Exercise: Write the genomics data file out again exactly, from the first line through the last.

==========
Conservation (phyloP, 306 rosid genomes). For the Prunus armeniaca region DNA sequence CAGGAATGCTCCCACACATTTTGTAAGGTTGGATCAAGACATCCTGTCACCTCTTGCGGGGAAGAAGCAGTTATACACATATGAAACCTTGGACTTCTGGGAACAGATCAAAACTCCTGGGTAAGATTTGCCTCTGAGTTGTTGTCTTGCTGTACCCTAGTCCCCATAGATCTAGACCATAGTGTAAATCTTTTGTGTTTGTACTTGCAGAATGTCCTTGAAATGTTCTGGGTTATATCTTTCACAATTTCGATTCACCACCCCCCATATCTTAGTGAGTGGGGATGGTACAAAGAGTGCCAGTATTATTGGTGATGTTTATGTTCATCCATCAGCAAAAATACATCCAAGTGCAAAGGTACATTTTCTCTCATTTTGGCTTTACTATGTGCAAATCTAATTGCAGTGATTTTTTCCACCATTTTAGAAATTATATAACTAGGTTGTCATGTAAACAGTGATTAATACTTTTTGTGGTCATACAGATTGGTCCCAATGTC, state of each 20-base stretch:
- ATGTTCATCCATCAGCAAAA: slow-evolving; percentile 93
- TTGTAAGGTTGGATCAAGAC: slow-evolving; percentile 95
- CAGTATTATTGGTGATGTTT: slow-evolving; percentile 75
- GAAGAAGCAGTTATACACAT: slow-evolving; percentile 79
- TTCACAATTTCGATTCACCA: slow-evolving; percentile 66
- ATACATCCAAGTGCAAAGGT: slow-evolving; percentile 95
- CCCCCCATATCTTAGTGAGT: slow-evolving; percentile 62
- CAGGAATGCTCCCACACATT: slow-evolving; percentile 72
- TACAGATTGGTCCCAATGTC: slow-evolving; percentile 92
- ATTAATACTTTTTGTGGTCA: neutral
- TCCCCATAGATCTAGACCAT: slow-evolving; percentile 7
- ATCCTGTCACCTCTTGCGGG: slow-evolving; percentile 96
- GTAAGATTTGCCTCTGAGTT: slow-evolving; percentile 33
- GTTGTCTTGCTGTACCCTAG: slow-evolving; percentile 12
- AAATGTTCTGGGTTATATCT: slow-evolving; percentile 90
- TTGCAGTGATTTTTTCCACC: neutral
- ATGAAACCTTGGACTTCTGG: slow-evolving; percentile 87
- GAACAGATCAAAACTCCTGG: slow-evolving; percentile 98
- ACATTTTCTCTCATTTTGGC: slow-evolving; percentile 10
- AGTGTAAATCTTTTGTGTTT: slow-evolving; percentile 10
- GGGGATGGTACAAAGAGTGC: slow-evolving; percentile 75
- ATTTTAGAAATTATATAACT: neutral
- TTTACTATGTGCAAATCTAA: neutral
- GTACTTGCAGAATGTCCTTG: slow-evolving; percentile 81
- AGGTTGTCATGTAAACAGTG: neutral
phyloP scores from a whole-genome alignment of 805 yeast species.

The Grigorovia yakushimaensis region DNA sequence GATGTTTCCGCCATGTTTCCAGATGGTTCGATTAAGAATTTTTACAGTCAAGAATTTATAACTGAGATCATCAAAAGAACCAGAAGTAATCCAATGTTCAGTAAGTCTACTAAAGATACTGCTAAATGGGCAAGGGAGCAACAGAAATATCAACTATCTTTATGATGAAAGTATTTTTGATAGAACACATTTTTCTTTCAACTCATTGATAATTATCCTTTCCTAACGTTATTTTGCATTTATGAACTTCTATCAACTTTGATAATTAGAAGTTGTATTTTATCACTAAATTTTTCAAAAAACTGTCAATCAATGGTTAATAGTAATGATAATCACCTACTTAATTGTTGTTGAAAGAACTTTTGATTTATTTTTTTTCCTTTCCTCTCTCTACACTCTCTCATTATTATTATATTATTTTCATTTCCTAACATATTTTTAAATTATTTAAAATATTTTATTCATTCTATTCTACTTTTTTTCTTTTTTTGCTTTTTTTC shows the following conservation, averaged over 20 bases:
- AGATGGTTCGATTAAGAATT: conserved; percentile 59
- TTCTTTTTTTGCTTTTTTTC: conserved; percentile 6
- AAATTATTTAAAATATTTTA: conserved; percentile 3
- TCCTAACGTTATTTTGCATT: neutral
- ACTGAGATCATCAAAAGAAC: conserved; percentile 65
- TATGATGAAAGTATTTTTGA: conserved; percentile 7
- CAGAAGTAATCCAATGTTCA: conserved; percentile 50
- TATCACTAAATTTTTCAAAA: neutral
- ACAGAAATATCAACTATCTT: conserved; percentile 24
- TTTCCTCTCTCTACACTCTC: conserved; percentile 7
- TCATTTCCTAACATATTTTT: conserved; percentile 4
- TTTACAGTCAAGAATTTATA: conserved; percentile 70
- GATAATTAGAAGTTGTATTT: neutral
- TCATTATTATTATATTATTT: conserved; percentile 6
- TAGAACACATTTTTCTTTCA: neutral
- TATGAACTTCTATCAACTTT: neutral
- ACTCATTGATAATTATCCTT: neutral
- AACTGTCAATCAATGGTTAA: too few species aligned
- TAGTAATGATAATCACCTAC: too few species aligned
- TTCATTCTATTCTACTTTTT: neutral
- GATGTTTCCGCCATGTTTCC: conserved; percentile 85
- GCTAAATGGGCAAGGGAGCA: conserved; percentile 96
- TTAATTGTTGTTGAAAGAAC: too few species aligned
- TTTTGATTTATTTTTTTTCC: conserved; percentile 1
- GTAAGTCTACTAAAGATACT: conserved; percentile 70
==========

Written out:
Conservation (phyloP, 306 rosid genomes). For the Prunus armeniaca region DNA sequence CAGGAATGCTCCCACACATTTTGTAAGGTTGGATCAAGACATCCTGTCACCTCTTGCGGGGAAGAAGCAGTTATACACATATGAAACCTTGGACTTCTGGGAACAGATCAAAACTCCTGGGTAAGATTTGCCTCTGAGTTGTTGTCTTGCTGTACCCTAGTCCCCATAGATCTAGACCATAGTGTAAATCTTTTGTGTTTGTACTTGCAGAATGTCCTTGAAATGTTCTGGGTTATATCTTTCACAATTTCGATTCACCACCCCCCATATCTTAGTGAGTGGGGATGGTACAAAGAGTGCCAGTATTATTGGTGATGTTTATGTTCATCCATCAGCAAAAATACATCCAAGTGCAAAGGTACATTTTCTCTCATTTTGGCTTTACTATGTGCAAATCTAATTGCAGTGATTTTTTCCACCATTTTAGAAATTATATAACTAGGTTGTCATGTAAACAGTGATTAATACTTTTTGTGGTCATACAGATTGGTCCCAATGTC, state of each 20-base stretch:
- ATGTTCATCCATCAGCAAAA: slow-evolving; percentile 93
- TTGTAAGGTTGGATCAAGAC: slow-evolving; percentile 95
- CAGTATTATTGGTGATGTTT: slow-evolving; percentile 75
- GAAGAAGCAGTTATACACAT: slow-evolving; percentile 79
- TTCACAATTTCGATTCACCA: slow-evolving; percentile 66
- ATACATCCAAGTGCAAAGGT: slow-evolving; percentile 95
- CCCCCCATATCTTAGTGAGT: slow-evolving; percentile 62
- CAGGAATGCTCCCACACATT: slow-evolving; percentile 72
- TACAGATTGGTCCCAATGTC: slow-evolving; percentile 92
- ATTAATACTTTTTGTGGTCA: neutral
- TCCCCATAGATCTAGACCAT: slow-evolving; percentile 7
- ATCCTGTCACCTCTTGCGGG: slow-evolving; percentile 96
- GTAAGATTTGCCTCTGAGTT: slow-evolving; percentile 33
- GTTGTCTTGCTGTACCCTAG: slow-evolving; percentile 12
- AAATGTTCTGGGTTATATCT: slow-evolving; percentile 90
- TTGCAGTGATTTTTTCCACC: neutral
- ATGAAACCTTGGACTTCTGG: slow-evolving; percentile 87
- GAACAGATCAAAACTCCTGG: slow-evolving; percentile 98
- ACATTTTCTCTCATTTTGGC: slow-evolving; percentile 10
- AGTGTAAATCTTTTGTGTTT: slow-evolving; percentile 10
- GGGGATGGTACAAAGAGTGC: slow-evolving; percentile 75
- ATTTTAGAAATTATATAACT: neutral
- TTTACTATGTGCAAATCTAA: neutral
- GTACTTGCAGAATGTCCTTG: slow-evolving; percentile 81
- AGGTTGTCATGTAAACAGTG: neutral
phyloP scores from a whole-genome alignment of 805 yeast species.

The Grigorovia yakushimaensis region DNA sequence GATGTTTCCGCCATGTTTCCAGATGGTTCGATTAAGAATTTTTACAGTCAAGAATTTATAACTGAGATCATCAAAAGAACCAGAAGTAATCCAATGTTCAGTAAGTCTACTAAAGATACTGCTAAATGGGCAAGGGAGCAACAGAAATATCAACTATCTTTATGATGAAAGTATTTTTGATAGAACACATTTTTCTTTCAACTCATTGATAATTATCCTTTCCTAACGTTATTTTGCATTTATGAACTTCTATCAACTTTGATAATTAGAAGTTGTATTTTATCACTAAATTTTTCAAAAAACTGTCAATCAATGGTTAATAGTAATGATAATCACCTACTTAATTGTTGTTGAAAGAACTTTTGATTTATTTTTTTTCCTTTCCTCTCTCTACACTCTCTCATTATTATTATATTATTTTCATTTCCTAACATATTTTTAAATTATTTAAAATATTTTATTCATTCTATTCTACTTTTTTTCTTTTTTTGCTTTTTTTC shows the following conservation, averaged over 20 bases:
- AGATGGTTCGATTAAGAATT: conserved; percentile 59
- TTCTTTTTTTGCTTTTTTTC: conserved; percentile 6
- AAATTATTTAAAATATTTTA: conserved; percentile 3
- TCCTAACGTTATTTTGCATT: neutral
- ACTGAGATCATCAAAAGAAC: conserved; percentile 65
- TATGATGAAAGTATTTTTGA: conserved; percentile 7
- CAGAAGTAATCCAATGTTCA: conserved; percentile 50
- TATCACTAAATTTTTCAAAA: neutral
- ACAGAAATATCAACTATCTT: conserved; percentile 24
- TTTCCTCTCTCTACACTCTC: conserved; percentile 7
- TCATTTCCTAACATATTTTT: conserved; percentile 4
- TTTACAGTCAAGAATTTATA: conserved; percentile 70
- GATAATTAGAAGTTGTATTT: neutral
- TCATTATTATTATATTATTT: conserved; percentile 6
- TAGAACACATTTTTCTTTCA: neutral
- TATGAACTTCTATCAACTTT: neutral
- ACTCATTGATAATTATCCTT: neutral
- AACTGTCAATCAATGGTTAA: too few species aligned
- TAGTAATGATAATCACCTAC: too few species aligned
- TTCATTCTATTCTACTTTTT: neutral
- GATGTTTCCGCCATGTTTCC: conserved; percentile 85
- GCTAAATGGGCAAGGGAGCA: conserved; percentile 96
- TTAATTGTTGTTGAAAGAAC: too few species aligned
- TTTTGATTTATTTTTTTTCC: conserved; percentile 1
- GTAAGTCTACTAAAGATACT: conserved; percentile 70